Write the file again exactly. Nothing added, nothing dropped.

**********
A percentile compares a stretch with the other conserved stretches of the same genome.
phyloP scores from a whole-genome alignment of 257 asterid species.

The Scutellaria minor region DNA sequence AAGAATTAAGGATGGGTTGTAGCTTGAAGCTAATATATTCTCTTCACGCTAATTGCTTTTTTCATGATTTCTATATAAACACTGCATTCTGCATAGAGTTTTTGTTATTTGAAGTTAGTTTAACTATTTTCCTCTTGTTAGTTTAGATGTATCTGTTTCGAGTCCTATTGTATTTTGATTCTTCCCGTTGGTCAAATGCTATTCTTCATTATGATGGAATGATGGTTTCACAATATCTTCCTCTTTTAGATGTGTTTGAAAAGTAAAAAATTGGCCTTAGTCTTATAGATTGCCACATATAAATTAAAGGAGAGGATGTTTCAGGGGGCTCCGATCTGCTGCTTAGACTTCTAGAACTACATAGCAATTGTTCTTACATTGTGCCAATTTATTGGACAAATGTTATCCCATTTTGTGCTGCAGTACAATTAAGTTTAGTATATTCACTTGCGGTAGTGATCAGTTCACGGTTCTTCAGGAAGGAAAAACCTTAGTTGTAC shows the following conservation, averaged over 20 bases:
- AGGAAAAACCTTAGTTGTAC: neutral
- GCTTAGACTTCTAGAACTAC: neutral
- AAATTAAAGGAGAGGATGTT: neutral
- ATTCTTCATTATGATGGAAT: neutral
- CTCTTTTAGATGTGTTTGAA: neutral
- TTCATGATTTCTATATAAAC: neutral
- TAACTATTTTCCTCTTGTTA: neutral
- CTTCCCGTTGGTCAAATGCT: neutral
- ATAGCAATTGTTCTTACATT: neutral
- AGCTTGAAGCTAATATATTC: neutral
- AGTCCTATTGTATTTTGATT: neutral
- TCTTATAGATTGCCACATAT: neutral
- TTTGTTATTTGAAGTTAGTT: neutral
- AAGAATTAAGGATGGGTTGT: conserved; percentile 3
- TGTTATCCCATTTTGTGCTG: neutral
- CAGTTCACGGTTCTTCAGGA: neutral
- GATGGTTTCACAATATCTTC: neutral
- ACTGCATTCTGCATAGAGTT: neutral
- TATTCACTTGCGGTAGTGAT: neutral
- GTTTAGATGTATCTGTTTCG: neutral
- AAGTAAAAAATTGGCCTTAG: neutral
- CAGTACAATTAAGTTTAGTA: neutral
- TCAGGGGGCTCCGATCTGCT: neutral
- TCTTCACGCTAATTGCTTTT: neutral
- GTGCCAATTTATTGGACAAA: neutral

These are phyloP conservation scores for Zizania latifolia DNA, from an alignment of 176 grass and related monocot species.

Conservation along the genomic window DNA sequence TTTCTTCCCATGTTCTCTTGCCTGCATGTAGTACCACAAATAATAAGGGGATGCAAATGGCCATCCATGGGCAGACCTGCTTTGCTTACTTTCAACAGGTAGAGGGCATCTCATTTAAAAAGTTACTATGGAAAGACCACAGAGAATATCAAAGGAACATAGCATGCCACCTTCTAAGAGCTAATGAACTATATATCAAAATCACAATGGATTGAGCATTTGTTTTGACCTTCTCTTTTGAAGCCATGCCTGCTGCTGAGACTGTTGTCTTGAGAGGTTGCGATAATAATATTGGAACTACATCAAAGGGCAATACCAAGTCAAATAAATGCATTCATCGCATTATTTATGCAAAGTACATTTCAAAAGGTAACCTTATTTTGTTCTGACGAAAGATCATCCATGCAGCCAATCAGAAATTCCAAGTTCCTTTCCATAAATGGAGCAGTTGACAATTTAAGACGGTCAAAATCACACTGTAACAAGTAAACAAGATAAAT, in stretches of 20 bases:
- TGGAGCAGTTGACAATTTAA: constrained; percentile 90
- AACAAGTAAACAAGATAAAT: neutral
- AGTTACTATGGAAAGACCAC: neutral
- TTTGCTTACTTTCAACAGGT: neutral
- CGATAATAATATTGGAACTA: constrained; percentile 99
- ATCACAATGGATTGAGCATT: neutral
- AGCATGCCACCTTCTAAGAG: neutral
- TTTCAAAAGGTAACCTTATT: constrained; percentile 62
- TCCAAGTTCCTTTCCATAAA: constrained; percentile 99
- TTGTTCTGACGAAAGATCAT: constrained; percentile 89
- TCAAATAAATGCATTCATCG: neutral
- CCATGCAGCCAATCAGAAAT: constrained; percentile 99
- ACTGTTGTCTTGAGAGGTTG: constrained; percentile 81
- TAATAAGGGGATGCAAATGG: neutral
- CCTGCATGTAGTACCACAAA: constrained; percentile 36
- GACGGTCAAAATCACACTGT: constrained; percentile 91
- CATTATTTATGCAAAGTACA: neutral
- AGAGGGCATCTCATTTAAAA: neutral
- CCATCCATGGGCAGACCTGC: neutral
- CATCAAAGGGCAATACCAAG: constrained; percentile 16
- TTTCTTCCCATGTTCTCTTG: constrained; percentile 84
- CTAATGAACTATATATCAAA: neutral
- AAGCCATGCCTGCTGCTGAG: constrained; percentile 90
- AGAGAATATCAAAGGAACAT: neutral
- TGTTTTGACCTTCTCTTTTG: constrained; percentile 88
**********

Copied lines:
A percentile compares a stretch with the other conserved stretches of the same genome.
phyloP scores from a whole-genome alignment of 257 asterid species.

The Scutellaria minor region DNA sequence AAGAATTAAGGATGGGTTGTAGCTTGAAGCTAATATATTCTCTTCACGCTAATTGCTTTTTTCATGATTTCTATATAAACACTGCATTCTGCATAGAGTTTTTGTTATTTGAAGTTAGTTTAACTATTTTCCTCTTGTTAGTTTAGATGTATCTGTTTCGAGTCCTATTGTATTTTGATTCTTCCCGTTGGTCAAATGCTATTCTTCATTATGATGGAATGATGGTTTCACAATATCTTCCTCTTTTAGATGTGTTTGAAAAGTAAAAAATTGGCCTTAGTCTTATAGATTGCCACATATAAATTAAAGGAGAGGATGTTTCAGGGGGCTCCGATCTGCTGCTTAGACTTCTAGAACTACATAGCAATTGTTCTTACATTGTGCCAATTTATTGGACAAATGTTATCCCATTTTGTGCTGCAGTACAATTAAGTTTAGTATATTCACTTGCGGTAGTGATCAGTTCACGGTTCTTCAGGAAGGAAAAACCTTAGTTGTAC shows the following conservation, averaged over 20 bases:
- AGGAAAAACCTTAGTTGTAC: neutral
- GCTTAGACTTCTAGAACTAC: neutral
- AAATTAAAGGAGAGGATGTT: neutral
- ATTCTTCATTATGATGGAAT: neutral
- CTCTTTTAGATGTGTTTGAA: neutral
- TTCATGATTTCTATATAAAC: neutral
- TAACTATTTTCCTCTTGTTA: neutral
- CTTCCCGTTGGTCAAATGCT: neutral
- ATAGCAATTGTTCTTACATT: neutral
- AGCTTGAAGCTAATATATTC: neutral
- AGTCCTATTGTATTTTGATT: neutral
- TCTTATAGATTGCCACATAT: neutral
- TTTGTTATTTGAAGTTAGTT: neutral
- AAGAATTAAGGATGGGTTGT: conserved; percentile 3
- TGTTATCCCATTTTGTGCTG: neutral
- CAGTTCACGGTTCTTCAGGA: neutral
- GATGGTTTCACAATATCTTC: neutral
- ACTGCATTCTGCATAGAGTT: neutral
- TATTCACTTGCGGTAGTGAT: neutral
- GTTTAGATGTATCTGTTTCG: neutral
- AAGTAAAAAATTGGCCTTAG: neutral
- CAGTACAATTAAGTTTAGTA: neutral
- TCAGGGGGCTCCGATCTGCT: neutral
- TCTTCACGCTAATTGCTTTT: neutral
- GTGCCAATTTATTGGACAAA: neutral

These are phyloP conservation scores for Zizania latifolia DNA, from an alignment of 176 grass and related monocot species.

Conservation along the genomic window DNA sequence TTTCTTCCCATGTTCTCTTGCCTGCATGTAGTACCACAAATAATAAGGGGATGCAAATGGCCATCCATGGGCAGACCTGCTTTGCTTACTTTCAACAGGTAGAGGGCATCTCATTTAAAAAGTTACTATGGAAAGACCACAGAGAATATCAAAGGAACATAGCATGCCACCTTCTAAGAGCTAATGAACTATATATCAAAATCACAATGGATTGAGCATTTGTTTTGACCTTCTCTTTTGAAGCCATGCCTGCTGCTGAGACTGTTGTCTTGAGAGGTTGCGATAATAATATTGGAACTACATCAAAGGGCAATACCAAGTCAAATAAATGCATTCATCGCATTATTTATGCAAAGTACATTTCAAAAGGTAACCTTATTTTGTTCTGACGAAAGATCATCCATGCAGCCAATCAGAAATTCCAAGTTCCTTTCCATAAATGGAGCAGTTGACAATTTAAGACGGTCAAAATCACACTGTAACAAGTAAACAAGATAAAT, in stretches of 20 bases:
- TGGAGCAGTTGACAATTTAA: constrained; percentile 90
- AACAAGTAAACAAGATAAAT: neutral
- AGTTACTATGGAAAGACCAC: neutral
- TTTGCTTACTTTCAACAGGT: neutral
- CGATAATAATATTGGAACTA: constrained; percentile 99
- ATCACAATGGATTGAGCATT: neutral
- AGCATGCCACCTTCTAAGAG: neutral
- TTTCAAAAGGTAACCTTATT: constrained; percentile 62
- TCCAAGTTCCTTTCCATAAA: constrained; percentile 99
- TTGTTCTGACGAAAGATCAT: constrained; percentile 89
- TCAAATAAATGCATTCATCG: neutral
- CCATGCAGCCAATCAGAAAT: constrained; percentile 99
- ACTGTTGTCTTGAGAGGTTG: constrained; percentile 81
- TAATAAGGGGATGCAAATGG: neutral
- CCTGCATGTAGTACCACAAA: constrained; percentile 36
- GACGGTCAAAATCACACTGT: constrained; percentile 91
- CATTATTTATGCAAAGTACA: neutral
- AGAGGGCATCTCATTTAAAA: neutral
- CCATCCATGGGCAGACCTGC: neutral
- CATCAAAGGGCAATACCAAG: constrained; percentile 16
- TTTCTTCCCATGTTCTCTTG: constrained; percentile 84
- CTAATGAACTATATATCAAA: neutral
- AAGCCATGCCTGCTGCTGAG: constrained; percentile 90
- AGAGAATATCAAAGGAACAT: neutral
- TGTTTTGACCTTCTCTTTTG: constrained; percentile 88